Twenty years ago, it would have been a nervy, hip booking: a 1950s, street-trained, Bronx-bred Italian-American singing R&B-influenced; pop, and an ethereal, flowery Scotsman singing hippie anthems on the same bill.
But in 1987, the idea of putting Dion and Donovan in the same concert is less bold; most of the fans who filled about half of the Universal Amphitheatre on Saturday night simply came to see a pair of golden oldsters, which meant the evening was less a case of clashing cultures than simply another night of fondly remembered Music for the "Big Chill" Generation.
Still, it was easy to see who came out on the short end of the inevitable comparisons: Armed only with an acoustic guitar, the fragile, soft-spoken Donovan, 41, didn't stand a chance against Dion's brash manner and full-bodied band. That's not to say Donovan didn't have his moments: songs such as "Catch the Wind" and "Season of the Witch" have an enduring charm, and he told a winning story about writing "Hurdy Gurdy Man" while visiting the Maharishi Mahesh Yogi in India along with "four Beatles, one Beach Boy and Mia Farrow."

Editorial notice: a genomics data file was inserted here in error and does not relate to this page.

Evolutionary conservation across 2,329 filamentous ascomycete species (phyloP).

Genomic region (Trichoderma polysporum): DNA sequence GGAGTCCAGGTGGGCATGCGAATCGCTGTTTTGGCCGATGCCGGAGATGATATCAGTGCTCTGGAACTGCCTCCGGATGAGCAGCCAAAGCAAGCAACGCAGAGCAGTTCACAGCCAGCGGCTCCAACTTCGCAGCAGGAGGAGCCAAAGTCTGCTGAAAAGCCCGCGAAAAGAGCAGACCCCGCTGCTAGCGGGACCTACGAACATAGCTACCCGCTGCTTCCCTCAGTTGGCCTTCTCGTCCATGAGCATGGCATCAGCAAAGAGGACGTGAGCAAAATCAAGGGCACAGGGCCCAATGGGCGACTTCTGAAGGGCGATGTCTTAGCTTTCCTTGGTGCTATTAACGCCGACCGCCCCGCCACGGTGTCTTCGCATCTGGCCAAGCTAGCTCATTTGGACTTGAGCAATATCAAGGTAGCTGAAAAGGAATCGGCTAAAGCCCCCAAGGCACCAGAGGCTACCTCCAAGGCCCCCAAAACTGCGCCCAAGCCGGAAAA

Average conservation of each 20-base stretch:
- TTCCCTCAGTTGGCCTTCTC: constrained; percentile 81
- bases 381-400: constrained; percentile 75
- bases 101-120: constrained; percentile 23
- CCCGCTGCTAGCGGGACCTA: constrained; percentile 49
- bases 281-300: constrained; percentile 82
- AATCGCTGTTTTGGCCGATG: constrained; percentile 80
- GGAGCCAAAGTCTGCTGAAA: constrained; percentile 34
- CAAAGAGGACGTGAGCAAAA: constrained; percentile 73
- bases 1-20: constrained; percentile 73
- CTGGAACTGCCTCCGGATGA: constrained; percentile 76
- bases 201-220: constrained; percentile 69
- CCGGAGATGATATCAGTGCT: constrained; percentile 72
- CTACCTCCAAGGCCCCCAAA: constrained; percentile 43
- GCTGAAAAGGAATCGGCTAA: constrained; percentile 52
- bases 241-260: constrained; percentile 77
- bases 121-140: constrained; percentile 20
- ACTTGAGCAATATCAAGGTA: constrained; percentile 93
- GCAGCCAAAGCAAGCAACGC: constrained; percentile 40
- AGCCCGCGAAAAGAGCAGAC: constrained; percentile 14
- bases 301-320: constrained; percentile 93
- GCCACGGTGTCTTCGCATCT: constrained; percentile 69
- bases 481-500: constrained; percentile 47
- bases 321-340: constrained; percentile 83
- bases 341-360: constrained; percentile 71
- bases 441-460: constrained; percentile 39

Dion, though, turned in an exemplary oldies show in his first local appearance in more than a decade. Though his voice faltered on a couple of ballads, the 48-year-old veteran sang tough, committed versions of a dozen Top 40 hits, from "I Wonder Why" to "Abraham, Martin and John" to a rendition of "A Teen-ager in Love" that raised the roof (though there couldn't have been more than a handful of teens in the building).
Best of all, he delivered a humorous, touching monologue about growing up in New York, then segued not into an expected oldie, but into his bittersweet, corny but extraordinarily affecting 1978 ballad "I Used to Be a Brooklyn Dodger," helping turn what could have been a rote evening of hits into a moving piece of musical autobiography.